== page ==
Merz – Macaé 62% (Valrhona)


When we visited the Merz shop/restaurant in Chur, I spotted this chocolate bar. What makes it unusual, is the wrapping. It’s wrapped in a metal box like the crayons I used to have in school. Looks simple and elegant (but might be a bit an overshoot for something perishable like a chocolate bar… now I have to think about how to use this box once the bar is gone).


On the back, the ingredients are found. They are printed on these standard bakery ingredients stickers (is that a rule that they need to look exactly like that and are printed with a laser printer? Half a life ago, when I was working in a bakery, they had the same stickers. Seriously).

And the list of ingredients reads as follows: dark chocolate couverture (Valrhona, min 62%), consisting of cocoa beans from Brasil, sugar, cocoa butter, soy lecithin, natural vanilla extract.


This bar is made with couverture from Valrhona. I assume, it’s made of this. I’m not sure what exactly was put in by Merz. But inside the bar is a note by Roni Merz(CEO of Merz), where he states the motivation to present a personal selection of great couvertures from all around the world.
This is completely fine by me, I don’t get my hands on Valrhona chocolate that often (I’m not actively looking, I’m anyway more buying chocolate that just passes my way anyway).


The bar looks beautiful. It has a warm glowing brown. It has a simple mold, with the Merz logo on the lower right side. The bar has a good snap (and the hard box makes it easy to break off pieces anyway.)


The chocolate has an excellent melt. It has sharp hints, and is fruity. The taste is not boring, and has a good tartness/sweetness balance. (my taste descriptions are still really bad. This says Valrhona about this bar: Macaé is characterised by exceptional melting smoothness bringing out freshness and fineness in the tasting. Charming with dry yellow fruits notes at first, Macaé captivates the palate with its woody, peppery and toasted aromas unveiling a bitter-sweet and black tea hinted finish. Sounds good, right?)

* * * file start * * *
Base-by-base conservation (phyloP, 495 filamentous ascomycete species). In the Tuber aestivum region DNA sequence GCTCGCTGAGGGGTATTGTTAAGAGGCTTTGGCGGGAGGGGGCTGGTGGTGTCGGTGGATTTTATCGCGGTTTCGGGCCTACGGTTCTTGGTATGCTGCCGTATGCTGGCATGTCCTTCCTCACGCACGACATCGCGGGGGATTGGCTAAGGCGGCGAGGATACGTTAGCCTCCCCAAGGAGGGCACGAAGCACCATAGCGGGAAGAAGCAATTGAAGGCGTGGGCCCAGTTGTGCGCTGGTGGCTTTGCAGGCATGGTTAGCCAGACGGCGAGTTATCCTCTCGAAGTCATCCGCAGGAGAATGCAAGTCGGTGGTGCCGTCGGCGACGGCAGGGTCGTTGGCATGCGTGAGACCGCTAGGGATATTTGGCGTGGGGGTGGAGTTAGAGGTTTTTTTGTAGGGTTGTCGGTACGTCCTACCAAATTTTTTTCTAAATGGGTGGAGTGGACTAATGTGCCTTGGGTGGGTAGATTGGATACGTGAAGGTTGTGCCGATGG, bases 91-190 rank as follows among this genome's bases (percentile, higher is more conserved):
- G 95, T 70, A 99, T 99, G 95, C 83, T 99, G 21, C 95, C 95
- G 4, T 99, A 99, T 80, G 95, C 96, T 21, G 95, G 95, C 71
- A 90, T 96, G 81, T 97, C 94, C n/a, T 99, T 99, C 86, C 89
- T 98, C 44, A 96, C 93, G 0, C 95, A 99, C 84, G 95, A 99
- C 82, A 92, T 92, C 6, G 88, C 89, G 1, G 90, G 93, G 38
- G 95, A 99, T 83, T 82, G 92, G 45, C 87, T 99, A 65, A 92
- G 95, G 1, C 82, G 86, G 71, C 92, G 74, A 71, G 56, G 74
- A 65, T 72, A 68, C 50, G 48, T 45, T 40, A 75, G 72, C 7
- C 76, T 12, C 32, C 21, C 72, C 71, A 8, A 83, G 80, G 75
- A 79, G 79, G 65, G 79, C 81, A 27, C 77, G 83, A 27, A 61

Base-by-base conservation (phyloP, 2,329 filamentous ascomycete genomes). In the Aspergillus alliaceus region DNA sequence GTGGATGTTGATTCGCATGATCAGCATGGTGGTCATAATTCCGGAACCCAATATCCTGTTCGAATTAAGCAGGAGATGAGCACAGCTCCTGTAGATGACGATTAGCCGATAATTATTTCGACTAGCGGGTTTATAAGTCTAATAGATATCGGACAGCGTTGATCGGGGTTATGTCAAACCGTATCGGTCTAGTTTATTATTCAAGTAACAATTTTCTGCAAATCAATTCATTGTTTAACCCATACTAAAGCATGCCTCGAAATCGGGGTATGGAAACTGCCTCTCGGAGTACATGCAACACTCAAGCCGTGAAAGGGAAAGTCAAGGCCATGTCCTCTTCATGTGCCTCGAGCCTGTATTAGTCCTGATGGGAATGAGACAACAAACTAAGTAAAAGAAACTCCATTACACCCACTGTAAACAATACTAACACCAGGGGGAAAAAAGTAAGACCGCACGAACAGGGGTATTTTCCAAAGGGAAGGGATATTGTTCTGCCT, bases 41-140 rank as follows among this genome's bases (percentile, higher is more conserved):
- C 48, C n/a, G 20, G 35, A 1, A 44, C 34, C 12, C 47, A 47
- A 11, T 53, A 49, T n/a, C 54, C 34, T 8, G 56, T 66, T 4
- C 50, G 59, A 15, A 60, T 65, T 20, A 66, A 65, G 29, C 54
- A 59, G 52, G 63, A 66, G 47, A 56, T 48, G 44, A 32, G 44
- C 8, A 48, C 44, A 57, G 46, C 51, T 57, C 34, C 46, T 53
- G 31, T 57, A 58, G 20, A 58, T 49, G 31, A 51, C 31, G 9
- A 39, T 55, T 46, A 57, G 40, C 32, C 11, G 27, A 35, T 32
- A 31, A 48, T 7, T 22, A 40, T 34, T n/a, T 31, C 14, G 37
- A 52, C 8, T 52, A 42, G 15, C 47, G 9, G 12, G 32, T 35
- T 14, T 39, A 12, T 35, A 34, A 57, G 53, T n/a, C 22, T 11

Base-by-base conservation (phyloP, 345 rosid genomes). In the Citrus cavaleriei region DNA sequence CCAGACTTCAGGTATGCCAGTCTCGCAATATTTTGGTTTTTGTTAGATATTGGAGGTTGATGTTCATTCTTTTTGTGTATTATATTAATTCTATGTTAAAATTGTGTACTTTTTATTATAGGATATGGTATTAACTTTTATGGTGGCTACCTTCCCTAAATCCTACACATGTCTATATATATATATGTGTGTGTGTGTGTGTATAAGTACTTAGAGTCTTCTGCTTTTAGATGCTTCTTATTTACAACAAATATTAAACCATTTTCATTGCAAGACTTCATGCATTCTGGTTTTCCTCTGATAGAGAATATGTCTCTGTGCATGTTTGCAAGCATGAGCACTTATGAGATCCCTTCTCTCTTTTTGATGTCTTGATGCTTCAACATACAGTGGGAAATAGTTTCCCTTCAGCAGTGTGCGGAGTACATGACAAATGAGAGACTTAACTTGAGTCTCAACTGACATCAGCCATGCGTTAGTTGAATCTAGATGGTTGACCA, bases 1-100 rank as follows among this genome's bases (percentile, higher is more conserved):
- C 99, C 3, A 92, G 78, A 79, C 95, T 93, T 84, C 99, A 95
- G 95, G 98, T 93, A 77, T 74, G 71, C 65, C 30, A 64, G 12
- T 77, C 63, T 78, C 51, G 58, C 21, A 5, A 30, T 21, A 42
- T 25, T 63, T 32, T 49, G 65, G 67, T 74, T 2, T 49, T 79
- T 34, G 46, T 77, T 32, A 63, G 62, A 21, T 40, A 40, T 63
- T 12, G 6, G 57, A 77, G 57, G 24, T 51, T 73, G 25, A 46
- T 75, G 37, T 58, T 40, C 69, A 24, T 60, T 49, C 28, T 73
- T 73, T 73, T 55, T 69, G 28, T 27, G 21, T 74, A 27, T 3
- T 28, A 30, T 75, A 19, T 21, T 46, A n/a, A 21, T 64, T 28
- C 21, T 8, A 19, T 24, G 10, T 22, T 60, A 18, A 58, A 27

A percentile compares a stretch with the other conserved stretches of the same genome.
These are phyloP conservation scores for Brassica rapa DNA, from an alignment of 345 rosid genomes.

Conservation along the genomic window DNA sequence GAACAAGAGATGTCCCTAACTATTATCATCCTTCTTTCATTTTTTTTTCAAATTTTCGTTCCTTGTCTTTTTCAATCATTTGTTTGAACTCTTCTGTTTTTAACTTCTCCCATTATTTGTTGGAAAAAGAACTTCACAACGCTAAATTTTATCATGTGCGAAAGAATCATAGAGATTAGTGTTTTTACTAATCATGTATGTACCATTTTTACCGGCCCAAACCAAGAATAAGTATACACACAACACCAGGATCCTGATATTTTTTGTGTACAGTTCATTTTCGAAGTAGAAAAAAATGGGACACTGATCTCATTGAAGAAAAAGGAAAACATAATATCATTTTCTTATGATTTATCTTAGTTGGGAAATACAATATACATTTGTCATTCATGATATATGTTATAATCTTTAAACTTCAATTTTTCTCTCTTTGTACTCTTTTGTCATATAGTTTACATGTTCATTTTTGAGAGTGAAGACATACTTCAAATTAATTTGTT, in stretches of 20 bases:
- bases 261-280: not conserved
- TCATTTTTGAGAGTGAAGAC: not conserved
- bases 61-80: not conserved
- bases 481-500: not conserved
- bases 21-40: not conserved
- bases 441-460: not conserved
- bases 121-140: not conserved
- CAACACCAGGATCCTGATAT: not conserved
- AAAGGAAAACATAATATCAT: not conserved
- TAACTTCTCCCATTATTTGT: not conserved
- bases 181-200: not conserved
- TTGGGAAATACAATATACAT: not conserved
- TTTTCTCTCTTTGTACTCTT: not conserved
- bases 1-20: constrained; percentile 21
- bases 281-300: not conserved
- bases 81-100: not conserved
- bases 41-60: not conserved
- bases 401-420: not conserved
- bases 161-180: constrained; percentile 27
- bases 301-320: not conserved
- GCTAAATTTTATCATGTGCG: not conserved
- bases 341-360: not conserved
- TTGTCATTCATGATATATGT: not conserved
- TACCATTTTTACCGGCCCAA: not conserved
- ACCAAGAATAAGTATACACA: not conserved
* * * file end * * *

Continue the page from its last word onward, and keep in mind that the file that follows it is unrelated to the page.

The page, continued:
(and I need to find a reuse purpose for the box soon, the bar is vanishing fast! Since it became colder again, I eat again a lot of chocolate)

2 thoughts on “Merz – Macaé 62% (Valrhona)

  1. Ever since Valrhona cleverly started to market and differentiate couverture chocolate as “Grand Cru” in order to signify a terroir – and thus ask consumers to fork out a premium for the exclusive beans that go into making fine chocolate – most of the bean-to-bar chocolate industry has sadly moved in this direction of attempting to create perceived value and charge a premium for it (an undeservedly excessive one in some cases). Fancy packaging is naturally a part of this progression. But one must ask oneself what the true worth of these chocolates would be without all this fancy packaging and marketing hype. There is no doubt that the French (and Swiss ;-)) excel at making couverture chocolate but the question I always ask myself is this – what if the governments in Latin American countries that grow the finest beans (e.g. Venezuela and Ecuador to name but a couple) issued edicts that no longer permitted any foreign country from importing this seemingly precious commodity so as to shift production to the country of origin and thus secure better margins for growers and allow a home-grown industry to flourish, then what effect would this have on prices for these “luxury” goods and on their quality. For example, Pacari, a company based in Ecuador, by my palate (I realise I am making a personal statement when I state this) manufactures couverture that is far superior to anything that Valrhona makes in its over-rated and over-hyped “Grand Crus” range. What then?

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